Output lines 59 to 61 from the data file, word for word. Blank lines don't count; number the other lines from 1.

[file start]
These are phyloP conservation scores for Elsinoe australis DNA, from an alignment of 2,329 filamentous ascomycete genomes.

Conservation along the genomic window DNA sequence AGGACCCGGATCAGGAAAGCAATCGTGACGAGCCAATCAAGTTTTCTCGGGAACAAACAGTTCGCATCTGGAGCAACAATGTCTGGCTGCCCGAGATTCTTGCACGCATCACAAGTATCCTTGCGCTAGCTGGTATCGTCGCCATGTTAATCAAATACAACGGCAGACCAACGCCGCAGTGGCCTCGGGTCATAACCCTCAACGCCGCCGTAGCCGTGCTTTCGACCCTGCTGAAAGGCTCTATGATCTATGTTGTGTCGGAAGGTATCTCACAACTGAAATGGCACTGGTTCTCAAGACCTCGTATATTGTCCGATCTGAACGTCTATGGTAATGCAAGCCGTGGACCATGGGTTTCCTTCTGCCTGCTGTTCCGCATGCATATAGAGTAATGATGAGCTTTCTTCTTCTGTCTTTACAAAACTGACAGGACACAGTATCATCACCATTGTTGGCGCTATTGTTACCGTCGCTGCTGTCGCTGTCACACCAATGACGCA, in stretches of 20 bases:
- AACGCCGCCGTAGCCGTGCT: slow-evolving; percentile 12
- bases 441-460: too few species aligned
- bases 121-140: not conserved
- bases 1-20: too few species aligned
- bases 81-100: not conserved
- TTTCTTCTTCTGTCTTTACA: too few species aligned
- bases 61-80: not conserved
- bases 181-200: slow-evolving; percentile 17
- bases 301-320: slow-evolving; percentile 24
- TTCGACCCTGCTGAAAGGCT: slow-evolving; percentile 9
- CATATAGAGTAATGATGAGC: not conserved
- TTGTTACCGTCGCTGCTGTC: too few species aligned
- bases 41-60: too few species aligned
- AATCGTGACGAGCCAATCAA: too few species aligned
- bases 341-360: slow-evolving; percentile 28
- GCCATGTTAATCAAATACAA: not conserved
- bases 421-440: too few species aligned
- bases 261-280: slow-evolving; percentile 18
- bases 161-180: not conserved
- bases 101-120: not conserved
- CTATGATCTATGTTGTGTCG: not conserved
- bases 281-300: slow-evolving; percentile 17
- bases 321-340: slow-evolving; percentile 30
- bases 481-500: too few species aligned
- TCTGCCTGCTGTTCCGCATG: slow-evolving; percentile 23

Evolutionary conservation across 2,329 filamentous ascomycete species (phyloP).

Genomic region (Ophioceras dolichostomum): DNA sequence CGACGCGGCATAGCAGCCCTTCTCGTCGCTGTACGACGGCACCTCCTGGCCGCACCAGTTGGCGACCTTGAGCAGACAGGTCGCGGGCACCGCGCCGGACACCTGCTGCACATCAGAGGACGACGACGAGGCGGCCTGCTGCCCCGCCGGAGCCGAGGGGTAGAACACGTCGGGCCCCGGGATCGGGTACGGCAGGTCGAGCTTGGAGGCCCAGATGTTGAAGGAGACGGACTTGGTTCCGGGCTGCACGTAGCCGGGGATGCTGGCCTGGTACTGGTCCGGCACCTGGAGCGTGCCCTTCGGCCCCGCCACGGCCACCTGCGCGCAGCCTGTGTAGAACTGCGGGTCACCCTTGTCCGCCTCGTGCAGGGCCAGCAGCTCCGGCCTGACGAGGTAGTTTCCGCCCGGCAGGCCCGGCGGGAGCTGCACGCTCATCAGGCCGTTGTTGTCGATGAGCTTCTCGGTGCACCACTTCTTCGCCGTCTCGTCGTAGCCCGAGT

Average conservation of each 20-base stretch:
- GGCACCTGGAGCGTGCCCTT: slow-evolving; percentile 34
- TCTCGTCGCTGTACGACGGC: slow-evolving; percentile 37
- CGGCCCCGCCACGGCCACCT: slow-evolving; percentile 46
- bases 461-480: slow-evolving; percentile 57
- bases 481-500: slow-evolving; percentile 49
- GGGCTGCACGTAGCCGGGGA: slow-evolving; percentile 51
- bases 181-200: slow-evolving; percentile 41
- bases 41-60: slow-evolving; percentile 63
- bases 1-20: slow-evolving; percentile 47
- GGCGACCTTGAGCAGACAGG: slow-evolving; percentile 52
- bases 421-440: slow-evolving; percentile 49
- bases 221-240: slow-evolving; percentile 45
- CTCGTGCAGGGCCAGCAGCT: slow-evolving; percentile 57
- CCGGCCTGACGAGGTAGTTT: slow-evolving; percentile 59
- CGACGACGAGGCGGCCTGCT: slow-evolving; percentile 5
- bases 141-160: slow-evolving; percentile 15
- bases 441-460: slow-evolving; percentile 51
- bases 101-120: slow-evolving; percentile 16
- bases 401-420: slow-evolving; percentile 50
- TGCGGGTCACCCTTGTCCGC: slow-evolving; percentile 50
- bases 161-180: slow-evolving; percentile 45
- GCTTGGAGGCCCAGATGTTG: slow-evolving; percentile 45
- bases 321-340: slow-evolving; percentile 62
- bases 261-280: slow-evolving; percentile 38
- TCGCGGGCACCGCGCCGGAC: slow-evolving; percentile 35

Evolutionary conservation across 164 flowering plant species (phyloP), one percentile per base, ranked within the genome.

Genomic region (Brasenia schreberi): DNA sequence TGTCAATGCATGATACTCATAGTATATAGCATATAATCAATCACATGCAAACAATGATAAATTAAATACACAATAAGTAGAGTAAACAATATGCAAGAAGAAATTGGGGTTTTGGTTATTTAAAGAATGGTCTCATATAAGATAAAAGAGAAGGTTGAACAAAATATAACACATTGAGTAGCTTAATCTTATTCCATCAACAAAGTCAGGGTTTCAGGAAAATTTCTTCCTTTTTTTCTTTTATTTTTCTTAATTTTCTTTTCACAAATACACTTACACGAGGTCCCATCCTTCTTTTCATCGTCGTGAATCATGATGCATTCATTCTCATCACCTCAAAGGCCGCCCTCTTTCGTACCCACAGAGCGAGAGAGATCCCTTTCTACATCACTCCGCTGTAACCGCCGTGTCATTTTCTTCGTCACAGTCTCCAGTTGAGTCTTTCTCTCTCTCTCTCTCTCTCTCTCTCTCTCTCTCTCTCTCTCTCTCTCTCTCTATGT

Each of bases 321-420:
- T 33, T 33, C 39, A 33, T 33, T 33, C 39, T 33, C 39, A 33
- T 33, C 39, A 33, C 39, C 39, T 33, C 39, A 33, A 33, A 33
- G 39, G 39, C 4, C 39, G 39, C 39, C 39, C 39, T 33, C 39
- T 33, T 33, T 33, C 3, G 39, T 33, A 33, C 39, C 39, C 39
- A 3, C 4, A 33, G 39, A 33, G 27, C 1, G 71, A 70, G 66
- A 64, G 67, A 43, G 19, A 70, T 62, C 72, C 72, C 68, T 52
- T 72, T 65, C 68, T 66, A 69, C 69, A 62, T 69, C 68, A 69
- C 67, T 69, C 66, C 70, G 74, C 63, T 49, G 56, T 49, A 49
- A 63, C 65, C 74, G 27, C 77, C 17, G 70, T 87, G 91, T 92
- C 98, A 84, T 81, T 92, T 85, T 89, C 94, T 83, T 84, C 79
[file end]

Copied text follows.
- T 33, T 33, C 39, A 33, T 33, T 33, C 39, T 33, C 39, A 33
- T 33, C 39, A 33, C 39, C 39, T 33, C 39, A 33, A 33, A 33
- G 39, G 39, C 4, C 39, G 39, C 39, C 39, C 39, T 33, C 39